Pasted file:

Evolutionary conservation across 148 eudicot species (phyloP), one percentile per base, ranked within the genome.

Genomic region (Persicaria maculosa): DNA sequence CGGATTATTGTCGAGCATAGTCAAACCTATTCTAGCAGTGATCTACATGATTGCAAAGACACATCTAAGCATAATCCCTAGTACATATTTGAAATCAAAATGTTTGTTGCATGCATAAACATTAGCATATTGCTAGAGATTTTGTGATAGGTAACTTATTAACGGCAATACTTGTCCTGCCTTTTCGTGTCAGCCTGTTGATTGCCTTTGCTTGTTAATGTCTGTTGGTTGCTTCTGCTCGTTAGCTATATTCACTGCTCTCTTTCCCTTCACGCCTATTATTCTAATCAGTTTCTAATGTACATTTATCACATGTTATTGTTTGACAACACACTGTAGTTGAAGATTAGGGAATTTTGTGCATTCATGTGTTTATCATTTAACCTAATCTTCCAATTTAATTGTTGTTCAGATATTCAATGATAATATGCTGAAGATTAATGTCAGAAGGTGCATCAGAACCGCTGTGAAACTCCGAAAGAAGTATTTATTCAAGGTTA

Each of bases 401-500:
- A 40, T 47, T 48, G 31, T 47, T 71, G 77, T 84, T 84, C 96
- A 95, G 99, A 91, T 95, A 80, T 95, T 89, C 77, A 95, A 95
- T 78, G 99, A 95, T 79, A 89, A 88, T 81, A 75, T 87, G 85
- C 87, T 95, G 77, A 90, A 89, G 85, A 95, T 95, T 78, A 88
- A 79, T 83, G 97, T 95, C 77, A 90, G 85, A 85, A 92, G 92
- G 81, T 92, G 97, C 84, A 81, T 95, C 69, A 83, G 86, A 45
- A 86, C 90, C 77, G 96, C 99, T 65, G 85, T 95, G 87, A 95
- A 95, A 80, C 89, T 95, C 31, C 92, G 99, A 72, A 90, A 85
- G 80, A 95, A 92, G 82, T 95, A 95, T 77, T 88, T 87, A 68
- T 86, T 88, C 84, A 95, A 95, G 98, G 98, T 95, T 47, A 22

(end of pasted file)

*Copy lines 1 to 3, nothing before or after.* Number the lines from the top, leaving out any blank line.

Evolutionary conservation across 148 eudicot species (phyloP), one percentile per base, ranked within the genome.

Genomic region (Persicaria maculosa): DNA sequence CGGATTATTGTCGAGCATAGTCAAACCTATTCTAGCAGTGATCTACATGATTGCAAAGACACATCTAAGCATAATCCCTAGTACATATTTGAAATCAAAATGTTTGTTGCATGCATAAACATTAGCATATTGCTAGAGATTTTGTGATAGGTAACTTATTAACGGCAATACTTGTCCTGCCTTTTCGTGTCAGCCTGTTGATTGCCTTTGCTTGTTAATGTCTGTTGGTTGCTTCTGCTCGTTAGCTATATTCACTGCTCTCTTTCCCTTCACGCCTATTATTCTAATCAGTTTCTAATGTACATTTATCACATGTTATTGTTTGACAACACACTGTAGTTGAAGATTAGGGAATTTTGTGCATTCATGTGTTTATCATTTAACCTAATCTTCCAATTTAATTGTTGTTCAGATATTCAATGATAATATGCTGAAGATTAATGTCAGAAGGTGCATCAGAACCGCTGTGAAACTCCGAAAGAAGTATTTATTCAAGGTTA

Each of bases 401-500: